trail run the West Coast Trail

Wanetta Beal just ran the West Coast Trail in 19 hours and 13 minutes. … As far as she and Parks Canada staff know, she’s the first woman to do the 75-kilometre route in less than 24 hours — instead of the usual six days.


“I knocked it off my list of things to do in my thirties,” said Beal, 35, of Whiskey Creek. “I feel like if I can do this, I can do anything.”

(via FART)

The men’s record is Frank Wolf and Kevin Vallely of North Vancouver, 10 hours and 13 minutes. “They set it on 24 July 1997, 10 days after finishing first and second in the North Vancouver Kneeknacker Race. The time measurement is from Bamfield Trailhead to the end of the trail on the west shore of the Gordon River. It includes all stopping time, including the wait for the Nitinat Ferry. This is a good and fair convention for measuring the time of future runs.“

Chilco Mountains hike, Idaho

Conner and Dave Adlard look down on their cabin home from atop Chilco Mountain between Sandpoint and Coeur d’Alene. (Close to Athol, specifically.)


This was their first trip up the mountain.

We carried on “jiking” (running the flats and downs, walking the ups) to South Chilco Mountain hoping for a good view of Lake Coeur d’Alene, as promised by our guidebook. We never did find that vista.

The view of Lake Pend Oreille was FABULOUS, however.


We hiked in from the trailhead at the junction of Forest Roads 332 and 385. Moderate difficulty. About 9mi return to South Chilco Mountain summit.

Views from the closer (2mi) Chilco Mountain top were better. We will give the further South peak a miss, next time.


more photos from our hike on flickr

bear attacks trail runner

An incident in the Canadian Rockies opens once again the debate on whether to “play dead” when being attacked by a bear.

A trail runner attacked and bitten up to eight times by a black bear near Lake Louise serves as a chilling reminder of the dangers the public face at this time of year when sharing space with wildlife in the mountain parks. …

D’hamers, a Belgian who has been living and working in the Lake Louise area for more than a year, was no stranger to the 10-kilometre Great Divide Trail, regularly running on the decommissioned stretch of road.

She was running alone on the closed stretch of Highway 1A between Lake Louise Drive and the Trans-Canada Highway when she came face-to-face with the animal around 6 p.m.

The 23-year-old initially began backing up, but when the bear followed her for about 100 metres, she decided instead to lay face down on the ground, according to Morrison.

The attack is unusual, he said, with the last bear mauling in the Lake Louise area taking place in 1995.

The plan to play dead backfired as the bear continued to approach her, sniffing and licking the back of her legs and eventually biting her multiple times on her upper legs and back.

“The young lady showed considerable wherewithal in that she realized her strategy wasn’t working early in the game,” Morrison said. “Playing dead is not recommended in most situations.”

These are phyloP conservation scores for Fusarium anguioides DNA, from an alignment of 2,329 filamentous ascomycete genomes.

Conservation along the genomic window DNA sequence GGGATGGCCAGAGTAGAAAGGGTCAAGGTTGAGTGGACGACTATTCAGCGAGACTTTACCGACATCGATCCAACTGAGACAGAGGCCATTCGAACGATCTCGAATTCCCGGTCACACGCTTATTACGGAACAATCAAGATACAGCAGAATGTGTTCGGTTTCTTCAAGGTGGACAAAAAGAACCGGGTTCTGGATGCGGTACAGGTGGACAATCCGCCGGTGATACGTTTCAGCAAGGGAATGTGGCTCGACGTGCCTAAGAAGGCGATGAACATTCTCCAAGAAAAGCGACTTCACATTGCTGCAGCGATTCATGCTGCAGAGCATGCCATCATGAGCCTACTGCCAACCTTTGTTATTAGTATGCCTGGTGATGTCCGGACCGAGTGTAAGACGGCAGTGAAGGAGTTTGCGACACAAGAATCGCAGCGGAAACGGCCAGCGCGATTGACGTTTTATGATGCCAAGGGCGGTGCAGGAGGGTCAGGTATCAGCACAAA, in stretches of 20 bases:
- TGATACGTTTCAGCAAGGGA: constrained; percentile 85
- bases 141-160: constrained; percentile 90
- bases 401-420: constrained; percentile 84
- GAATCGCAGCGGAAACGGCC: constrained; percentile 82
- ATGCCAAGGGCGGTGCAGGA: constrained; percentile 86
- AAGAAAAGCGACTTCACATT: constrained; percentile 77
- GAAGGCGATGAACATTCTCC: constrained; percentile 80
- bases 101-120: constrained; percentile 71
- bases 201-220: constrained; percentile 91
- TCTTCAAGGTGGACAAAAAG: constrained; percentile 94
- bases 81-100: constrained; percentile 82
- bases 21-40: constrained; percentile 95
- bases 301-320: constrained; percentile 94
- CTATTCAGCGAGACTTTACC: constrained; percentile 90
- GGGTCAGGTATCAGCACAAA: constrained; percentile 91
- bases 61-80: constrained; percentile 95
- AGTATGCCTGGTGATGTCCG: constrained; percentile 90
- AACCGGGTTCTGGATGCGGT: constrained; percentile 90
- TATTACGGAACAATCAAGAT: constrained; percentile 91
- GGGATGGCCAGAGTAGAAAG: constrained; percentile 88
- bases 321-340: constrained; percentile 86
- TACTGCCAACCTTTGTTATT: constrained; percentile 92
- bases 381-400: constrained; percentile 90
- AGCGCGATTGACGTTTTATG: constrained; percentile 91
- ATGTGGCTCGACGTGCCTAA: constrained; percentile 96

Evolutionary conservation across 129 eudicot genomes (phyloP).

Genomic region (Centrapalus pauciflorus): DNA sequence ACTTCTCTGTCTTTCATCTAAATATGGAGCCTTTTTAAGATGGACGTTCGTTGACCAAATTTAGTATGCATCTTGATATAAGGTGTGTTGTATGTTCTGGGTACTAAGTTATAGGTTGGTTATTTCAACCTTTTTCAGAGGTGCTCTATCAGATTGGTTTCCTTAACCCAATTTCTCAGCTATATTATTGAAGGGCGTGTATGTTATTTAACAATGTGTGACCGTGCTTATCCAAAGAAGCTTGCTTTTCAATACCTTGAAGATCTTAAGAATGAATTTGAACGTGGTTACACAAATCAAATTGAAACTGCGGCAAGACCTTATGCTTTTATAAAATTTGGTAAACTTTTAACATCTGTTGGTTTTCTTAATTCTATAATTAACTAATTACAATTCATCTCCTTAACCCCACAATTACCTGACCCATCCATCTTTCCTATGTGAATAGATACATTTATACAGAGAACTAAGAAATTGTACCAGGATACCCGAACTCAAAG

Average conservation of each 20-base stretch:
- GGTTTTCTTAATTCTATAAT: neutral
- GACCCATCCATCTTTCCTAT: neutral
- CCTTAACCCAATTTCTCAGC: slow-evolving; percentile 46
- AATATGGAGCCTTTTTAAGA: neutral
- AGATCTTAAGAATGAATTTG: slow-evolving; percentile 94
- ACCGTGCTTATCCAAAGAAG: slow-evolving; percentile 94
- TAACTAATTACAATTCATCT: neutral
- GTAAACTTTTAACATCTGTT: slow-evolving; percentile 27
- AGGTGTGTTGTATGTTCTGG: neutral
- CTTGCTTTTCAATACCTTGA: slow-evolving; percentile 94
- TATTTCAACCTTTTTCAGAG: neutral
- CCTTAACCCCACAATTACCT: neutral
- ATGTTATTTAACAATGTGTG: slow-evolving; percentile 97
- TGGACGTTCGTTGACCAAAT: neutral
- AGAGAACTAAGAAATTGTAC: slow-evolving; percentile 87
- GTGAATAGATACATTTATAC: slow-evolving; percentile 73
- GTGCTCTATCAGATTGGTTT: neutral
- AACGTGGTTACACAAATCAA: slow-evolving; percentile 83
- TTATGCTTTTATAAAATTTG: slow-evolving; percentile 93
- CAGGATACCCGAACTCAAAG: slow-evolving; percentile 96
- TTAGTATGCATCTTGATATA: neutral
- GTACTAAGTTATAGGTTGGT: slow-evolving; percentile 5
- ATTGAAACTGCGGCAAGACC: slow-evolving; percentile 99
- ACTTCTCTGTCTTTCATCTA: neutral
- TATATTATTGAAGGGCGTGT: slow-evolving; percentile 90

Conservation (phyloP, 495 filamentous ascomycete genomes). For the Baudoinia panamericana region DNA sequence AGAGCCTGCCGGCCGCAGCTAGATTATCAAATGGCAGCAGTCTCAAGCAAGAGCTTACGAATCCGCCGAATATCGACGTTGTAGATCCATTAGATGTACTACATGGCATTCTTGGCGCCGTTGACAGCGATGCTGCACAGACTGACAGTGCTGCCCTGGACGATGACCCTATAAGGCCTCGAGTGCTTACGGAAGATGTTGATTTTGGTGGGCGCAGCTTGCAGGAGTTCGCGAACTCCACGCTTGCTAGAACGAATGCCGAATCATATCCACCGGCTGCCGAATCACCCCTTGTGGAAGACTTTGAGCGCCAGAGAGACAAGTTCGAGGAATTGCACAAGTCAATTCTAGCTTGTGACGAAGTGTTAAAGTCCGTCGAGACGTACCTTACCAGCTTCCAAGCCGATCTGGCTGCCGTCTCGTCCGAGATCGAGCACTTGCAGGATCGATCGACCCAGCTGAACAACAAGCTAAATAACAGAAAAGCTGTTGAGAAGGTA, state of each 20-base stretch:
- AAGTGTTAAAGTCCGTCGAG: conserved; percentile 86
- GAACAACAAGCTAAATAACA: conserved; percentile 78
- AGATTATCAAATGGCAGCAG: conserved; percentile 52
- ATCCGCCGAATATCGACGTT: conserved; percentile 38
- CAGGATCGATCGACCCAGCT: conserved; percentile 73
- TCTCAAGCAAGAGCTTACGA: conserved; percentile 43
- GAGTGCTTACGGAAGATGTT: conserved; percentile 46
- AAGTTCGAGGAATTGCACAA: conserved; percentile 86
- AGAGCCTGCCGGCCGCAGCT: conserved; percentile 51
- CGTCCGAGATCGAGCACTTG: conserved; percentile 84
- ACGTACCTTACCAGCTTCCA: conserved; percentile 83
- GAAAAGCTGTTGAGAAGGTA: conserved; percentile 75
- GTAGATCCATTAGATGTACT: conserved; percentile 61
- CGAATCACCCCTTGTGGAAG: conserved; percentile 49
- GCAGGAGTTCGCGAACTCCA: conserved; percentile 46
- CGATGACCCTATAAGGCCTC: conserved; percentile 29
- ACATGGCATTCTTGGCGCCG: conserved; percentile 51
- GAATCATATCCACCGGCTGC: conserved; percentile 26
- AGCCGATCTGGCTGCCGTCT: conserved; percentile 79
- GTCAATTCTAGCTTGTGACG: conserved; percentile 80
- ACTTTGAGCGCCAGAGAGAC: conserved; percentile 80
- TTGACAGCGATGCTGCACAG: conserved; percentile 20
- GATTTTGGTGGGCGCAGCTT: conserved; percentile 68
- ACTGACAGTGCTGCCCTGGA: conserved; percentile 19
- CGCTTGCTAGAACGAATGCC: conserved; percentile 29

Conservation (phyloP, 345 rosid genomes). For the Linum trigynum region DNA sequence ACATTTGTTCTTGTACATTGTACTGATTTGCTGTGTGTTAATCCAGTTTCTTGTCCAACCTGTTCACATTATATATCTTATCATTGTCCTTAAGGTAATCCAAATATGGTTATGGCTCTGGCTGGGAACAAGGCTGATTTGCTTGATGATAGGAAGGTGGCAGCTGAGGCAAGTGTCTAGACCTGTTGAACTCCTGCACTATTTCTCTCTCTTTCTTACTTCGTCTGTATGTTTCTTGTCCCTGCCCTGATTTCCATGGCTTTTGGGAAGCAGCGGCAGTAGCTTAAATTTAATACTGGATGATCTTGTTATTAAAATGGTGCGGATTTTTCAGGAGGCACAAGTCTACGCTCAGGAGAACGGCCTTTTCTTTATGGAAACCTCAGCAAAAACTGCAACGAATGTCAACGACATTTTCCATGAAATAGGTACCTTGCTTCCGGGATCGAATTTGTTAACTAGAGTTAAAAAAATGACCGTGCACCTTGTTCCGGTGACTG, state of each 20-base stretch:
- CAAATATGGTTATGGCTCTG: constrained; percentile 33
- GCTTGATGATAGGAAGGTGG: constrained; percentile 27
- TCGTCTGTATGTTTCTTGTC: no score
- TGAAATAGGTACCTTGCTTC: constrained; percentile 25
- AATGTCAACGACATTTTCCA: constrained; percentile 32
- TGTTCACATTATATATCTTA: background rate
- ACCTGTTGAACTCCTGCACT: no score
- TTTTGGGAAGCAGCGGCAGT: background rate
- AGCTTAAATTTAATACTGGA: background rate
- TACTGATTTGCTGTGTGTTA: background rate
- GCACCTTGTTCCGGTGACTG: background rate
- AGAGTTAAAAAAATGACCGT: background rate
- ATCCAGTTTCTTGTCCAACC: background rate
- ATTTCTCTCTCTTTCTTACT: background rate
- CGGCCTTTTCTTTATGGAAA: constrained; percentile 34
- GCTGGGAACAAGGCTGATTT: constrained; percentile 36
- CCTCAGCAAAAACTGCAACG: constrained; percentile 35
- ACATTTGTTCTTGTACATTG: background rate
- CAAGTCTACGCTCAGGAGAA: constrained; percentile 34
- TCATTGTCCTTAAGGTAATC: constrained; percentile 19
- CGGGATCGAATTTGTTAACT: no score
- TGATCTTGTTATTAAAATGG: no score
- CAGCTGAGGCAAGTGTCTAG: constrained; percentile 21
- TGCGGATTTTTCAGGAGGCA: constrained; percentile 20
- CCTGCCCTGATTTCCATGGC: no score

D’hamers jumped back to her feet, yelling aggressively at the bear and continuing to back away. After nearly 30 minutes of D’hamers reversing, yelling and waving her arms, the bear finally retreated. D’hamers continued the final few kilometres back to the main road, where she flagged down a Parks Canada warden. …

Calgary Herald

(via A Trail Runner’s Blog)

larger original – flickr – jvh33

hiking Stone Mountain, Georgia

I heard the best hike close to Atlanta was Stone Mountain.

Stonewall Jackson, Robert E. Lee, Jefferson Davis

Some say this is the largest exposed granite ‘stone’ in the world.


Started with a climb 825ft (251m) to the summit.


Continued with a 5mi (8km) trail run around the varied, pretty base of the rock.


I made good time as I was desperately late trying to catch a flight at the airport.

all my Stone Mountain photos on flickr

Powerline Trail, Kauai, Hawaii

Another GREAT Kauai hike with an unappealing name. (Like the Swamp Trail.)

follows a 13 mile electric transmission line maintenance route and ends near the Keahua Forestry Arboretum in the Lihue-Koloa Forest Reserve. This is a dry-weather, all day hike. …

Steep, eroded, slippery at saddle. …

Hawaii Trails

If you have only one vehicle, do as I did, starting at the south end (Arboretum). Hike to your turnaround time. Then backtrack. (Most of the hiking guidebooks recommend the out and back itinerary, in any case.)

That’s my rent-a-car parked on the DRY side of the river. In Hawaii you don’t want to drive a rental on to a beach or hunting road. Or across any river.


The start of the Powerline Trail is not all that inspiring:


But very soon you — like every hiker before you — will be scanning the interior mountains hoping for a clear glimpse of the highest peaks.


That’s perhaps the most consistently rainy spot on Earth. In 3wks it did not clear once for me. The summit of Mt. WaiÊ»aleÊ»ale gets 460in (11.7m or 12.87yds) of liquid each year.